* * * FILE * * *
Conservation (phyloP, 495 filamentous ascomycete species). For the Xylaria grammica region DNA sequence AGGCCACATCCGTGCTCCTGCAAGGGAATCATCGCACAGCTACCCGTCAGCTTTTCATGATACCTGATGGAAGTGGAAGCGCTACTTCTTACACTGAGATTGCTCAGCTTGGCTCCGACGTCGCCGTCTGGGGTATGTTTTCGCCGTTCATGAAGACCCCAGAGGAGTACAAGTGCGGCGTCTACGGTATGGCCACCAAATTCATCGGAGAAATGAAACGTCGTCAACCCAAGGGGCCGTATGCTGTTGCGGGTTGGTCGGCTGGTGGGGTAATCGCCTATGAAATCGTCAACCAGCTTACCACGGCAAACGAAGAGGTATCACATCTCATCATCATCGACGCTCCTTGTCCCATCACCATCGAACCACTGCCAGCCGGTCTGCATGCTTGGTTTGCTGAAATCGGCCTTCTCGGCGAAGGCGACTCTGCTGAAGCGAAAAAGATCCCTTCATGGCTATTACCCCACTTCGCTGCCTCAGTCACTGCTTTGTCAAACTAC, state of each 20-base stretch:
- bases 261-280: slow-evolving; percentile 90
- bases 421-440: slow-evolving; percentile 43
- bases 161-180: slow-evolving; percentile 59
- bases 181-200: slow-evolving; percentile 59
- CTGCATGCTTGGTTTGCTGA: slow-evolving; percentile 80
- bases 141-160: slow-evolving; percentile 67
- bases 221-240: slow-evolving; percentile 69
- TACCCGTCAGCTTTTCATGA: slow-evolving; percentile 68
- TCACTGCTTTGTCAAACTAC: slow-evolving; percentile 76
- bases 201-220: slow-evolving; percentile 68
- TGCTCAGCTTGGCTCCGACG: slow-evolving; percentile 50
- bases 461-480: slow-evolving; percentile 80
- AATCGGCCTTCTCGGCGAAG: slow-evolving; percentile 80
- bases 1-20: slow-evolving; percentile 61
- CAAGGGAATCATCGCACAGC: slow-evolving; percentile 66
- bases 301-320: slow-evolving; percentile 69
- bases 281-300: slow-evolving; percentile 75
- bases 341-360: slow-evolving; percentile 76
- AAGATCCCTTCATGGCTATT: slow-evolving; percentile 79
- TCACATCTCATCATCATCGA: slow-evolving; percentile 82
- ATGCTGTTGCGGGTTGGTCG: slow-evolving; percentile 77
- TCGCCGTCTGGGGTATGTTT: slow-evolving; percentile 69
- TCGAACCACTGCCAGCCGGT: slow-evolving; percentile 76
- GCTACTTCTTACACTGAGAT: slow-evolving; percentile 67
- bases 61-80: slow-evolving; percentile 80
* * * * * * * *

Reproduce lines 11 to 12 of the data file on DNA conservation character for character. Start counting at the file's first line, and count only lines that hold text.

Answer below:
- bases 201-220: slow-evolving; percentile 68
- TGCTCAGCTTGGCTCCGACG: slow-evolving; percentile 50